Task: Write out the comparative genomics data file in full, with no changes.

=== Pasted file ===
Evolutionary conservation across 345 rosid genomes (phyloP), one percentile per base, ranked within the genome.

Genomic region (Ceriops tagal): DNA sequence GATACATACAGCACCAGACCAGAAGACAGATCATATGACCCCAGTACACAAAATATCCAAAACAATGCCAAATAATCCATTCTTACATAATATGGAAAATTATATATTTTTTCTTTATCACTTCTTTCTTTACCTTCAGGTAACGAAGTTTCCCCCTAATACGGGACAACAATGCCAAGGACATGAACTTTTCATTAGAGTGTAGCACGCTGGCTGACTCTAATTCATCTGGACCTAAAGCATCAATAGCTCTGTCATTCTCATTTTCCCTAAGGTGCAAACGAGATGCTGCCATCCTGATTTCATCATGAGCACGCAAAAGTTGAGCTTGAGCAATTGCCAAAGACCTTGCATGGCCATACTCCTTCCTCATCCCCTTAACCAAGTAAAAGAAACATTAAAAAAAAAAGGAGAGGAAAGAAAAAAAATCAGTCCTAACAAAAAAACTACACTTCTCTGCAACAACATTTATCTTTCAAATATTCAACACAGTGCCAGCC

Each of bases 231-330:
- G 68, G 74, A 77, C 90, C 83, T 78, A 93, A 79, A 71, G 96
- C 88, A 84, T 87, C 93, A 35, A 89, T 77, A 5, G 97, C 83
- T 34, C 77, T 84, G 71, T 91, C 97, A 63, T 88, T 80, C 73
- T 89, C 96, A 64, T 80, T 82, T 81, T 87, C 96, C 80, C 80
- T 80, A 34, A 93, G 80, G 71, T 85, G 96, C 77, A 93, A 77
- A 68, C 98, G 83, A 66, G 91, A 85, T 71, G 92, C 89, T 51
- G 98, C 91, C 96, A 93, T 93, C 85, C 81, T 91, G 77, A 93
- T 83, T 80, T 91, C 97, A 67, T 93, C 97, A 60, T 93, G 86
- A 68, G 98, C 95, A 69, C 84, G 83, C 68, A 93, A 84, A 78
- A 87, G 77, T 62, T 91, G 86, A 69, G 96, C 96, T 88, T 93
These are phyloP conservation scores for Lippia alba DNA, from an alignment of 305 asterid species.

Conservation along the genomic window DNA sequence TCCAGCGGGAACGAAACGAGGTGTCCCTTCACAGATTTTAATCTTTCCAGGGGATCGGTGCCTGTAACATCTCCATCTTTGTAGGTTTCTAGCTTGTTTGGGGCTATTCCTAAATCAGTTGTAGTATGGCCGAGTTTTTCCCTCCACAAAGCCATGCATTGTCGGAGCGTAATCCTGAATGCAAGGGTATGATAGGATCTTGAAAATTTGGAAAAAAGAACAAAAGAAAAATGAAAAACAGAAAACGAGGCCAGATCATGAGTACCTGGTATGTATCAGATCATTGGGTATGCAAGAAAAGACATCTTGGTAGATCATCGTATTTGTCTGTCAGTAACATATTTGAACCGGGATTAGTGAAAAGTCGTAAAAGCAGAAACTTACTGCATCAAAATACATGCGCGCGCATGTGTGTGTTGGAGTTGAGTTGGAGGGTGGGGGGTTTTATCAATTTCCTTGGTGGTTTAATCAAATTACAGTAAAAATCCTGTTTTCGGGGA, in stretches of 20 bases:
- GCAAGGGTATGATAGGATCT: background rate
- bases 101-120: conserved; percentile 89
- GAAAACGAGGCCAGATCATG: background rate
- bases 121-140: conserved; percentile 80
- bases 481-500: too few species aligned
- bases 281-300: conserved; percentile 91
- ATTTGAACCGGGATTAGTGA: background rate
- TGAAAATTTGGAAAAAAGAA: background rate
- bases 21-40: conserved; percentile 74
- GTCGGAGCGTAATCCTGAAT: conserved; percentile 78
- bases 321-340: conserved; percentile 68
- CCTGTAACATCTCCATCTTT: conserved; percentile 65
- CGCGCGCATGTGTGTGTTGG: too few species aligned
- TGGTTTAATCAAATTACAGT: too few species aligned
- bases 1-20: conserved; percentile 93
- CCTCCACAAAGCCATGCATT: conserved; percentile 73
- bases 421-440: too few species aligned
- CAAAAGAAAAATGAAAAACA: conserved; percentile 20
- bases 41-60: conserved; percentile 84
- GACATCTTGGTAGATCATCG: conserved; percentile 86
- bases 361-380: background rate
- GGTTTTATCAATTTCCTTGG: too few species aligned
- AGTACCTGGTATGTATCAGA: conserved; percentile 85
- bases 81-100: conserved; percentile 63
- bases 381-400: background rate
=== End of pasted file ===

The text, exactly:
Evolutionary conservation across 345 rosid genomes (phyloP), one percentile per base, ranked within the genome.

Genomic region (Ceriops tagal): DNA sequence GATACATACAGCACCAGACCAGAAGACAGATCATATGACCCCAGTACACAAAATATCCAAAACAATGCCAAATAATCCATTCTTACATAATATGGAAAATTATATATTTTTTCTTTATCACTTCTTTCTTTACCTTCAGGTAACGAAGTTTCCCCCTAATACGGGACAACAATGCCAAGGACATGAACTTTTCATTAGAGTGTAGCACGCTGGCTGACTCTAATTCATCTGGACCTAAAGCATCAATAGCTCTGTCATTCTCATTTTCCCTAAGGTGCAAACGAGATGCTGCCATCCTGATTTCATCATGAGCACGCAAAAGTTGAGCTTGAGCAATTGCCAAAGACCTTGCATGGCCATACTCCTTCCTCATCCCCTTAACCAAGTAAAAGAAACATTAAAAAAAAAAGGAGAGGAAAGAAAAAAAATCAGTCCTAACAAAAAAACTACACTTCTCTGCAACAACATTTATCTTTCAAATATTCAACACAGTGCCAGCC

Each of bases 231-330:
- G 68, G 74, A 77, C 90, C 83, T 78, A 93, A 79, A 71, G 96
- C 88, A 84, T 87, C 93, A 35, A 89, T 77, A 5, G 97, C 83
- T 34, C 77, T 84, G 71, T 91, C 97, A 63, T 88, T 80, C 73
- T 89, C 96, A 64, T 80, T 82, T 81, T 87, C 96, C 80, C 80
- T 80, A 34, A 93, G 80, G 71, T 85, G 96, C 77, A 93, A 77
- A 68, C 98, G 83, A 66, G 91, A 85, T 71, G 92, C 89, T 51
- G 98, C 91, C 96, A 93, T 93, C 85, C 81, T 91, G 77, A 93
- T 83, T 80, T 91, C 97, A 67, T 93, C 97, A 60, T 93, G 86
- A 68, G 98, C 95, A 69, C 84, G 83, C 68, A 93, A 84, A 78
- A 87, G 77, T 62, T 91, G 86, A 69, G 96, C 96, T 88, T 93
These are phyloP conservation scores for Lippia alba DNA, from an alignment of 305 asterid species.

Conservation along the genomic window DNA sequence TCCAGCGGGAACGAAACGAGGTGTCCCTTCACAGATTTTAATCTTTCCAGGGGATCGGTGCCTGTAACATCTCCATCTTTGTAGGTTTCTAGCTTGTTTGGGGCTATTCCTAAATCAGTTGTAGTATGGCCGAGTTTTTCCCTCCACAAAGCCATGCATTGTCGGAGCGTAATCCTGAATGCAAGGGTATGATAGGATCTTGAAAATTTGGAAAAAAGAACAAAAGAAAAATGAAAAACAGAAAACGAGGCCAGATCATGAGTACCTGGTATGTATCAGATCATTGGGTATGCAAGAAAAGACATCTTGGTAGATCATCGTATTTGTCTGTCAGTAACATATTTGAACCGGGATTAGTGAAAAGTCGTAAAAGCAGAAACTTACTGCATCAAAATACATGCGCGCGCATGTGTGTGTTGGAGTTGAGTTGGAGGGTGGGGGGTTTTATCAATTTCCTTGGTGGTTTAATCAAATTACAGTAAAAATCCTGTTTTCGGGGA, in stretches of 20 bases:
- GCAAGGGTATGATAGGATCT: background rate
- bases 101-120: conserved; percentile 89
- GAAAACGAGGCCAGATCATG: background rate
- bases 121-140: conserved; percentile 80
- bases 481-500: too few species aligned
- bases 281-300: conserved; percentile 91
- ATTTGAACCGGGATTAGTGA: background rate
- TGAAAATTTGGAAAAAAGAA: background rate
- bases 21-40: conserved; percentile 74
- GTCGGAGCGTAATCCTGAAT: conserved; percentile 78
- bases 321-340: conserved; percentile 68
- CCTGTAACATCTCCATCTTT: conserved; percentile 65
- CGCGCGCATGTGTGTGTTGG: too few species aligned
- TGGTTTAATCAAATTACAGT: too few species aligned
- bases 1-20: conserved; percentile 93
- CCTCCACAAAGCCATGCATT: conserved; percentile 73
- bases 421-440: too few species aligned
- CAAAAGAAAAATGAAAAACA: conserved; percentile 20
- bases 41-60: conserved; percentile 84
- GACATCTTGGTAGATCATCG: conserved; percentile 86
- bases 361-380: background rate
- GGTTTTATCAATTTCCTTGG: too few species aligned
- AGTACCTGGTATGTATCAGA: conserved; percentile 85
- bases 81-100: conserved; percentile 63
- bases 381-400: background rate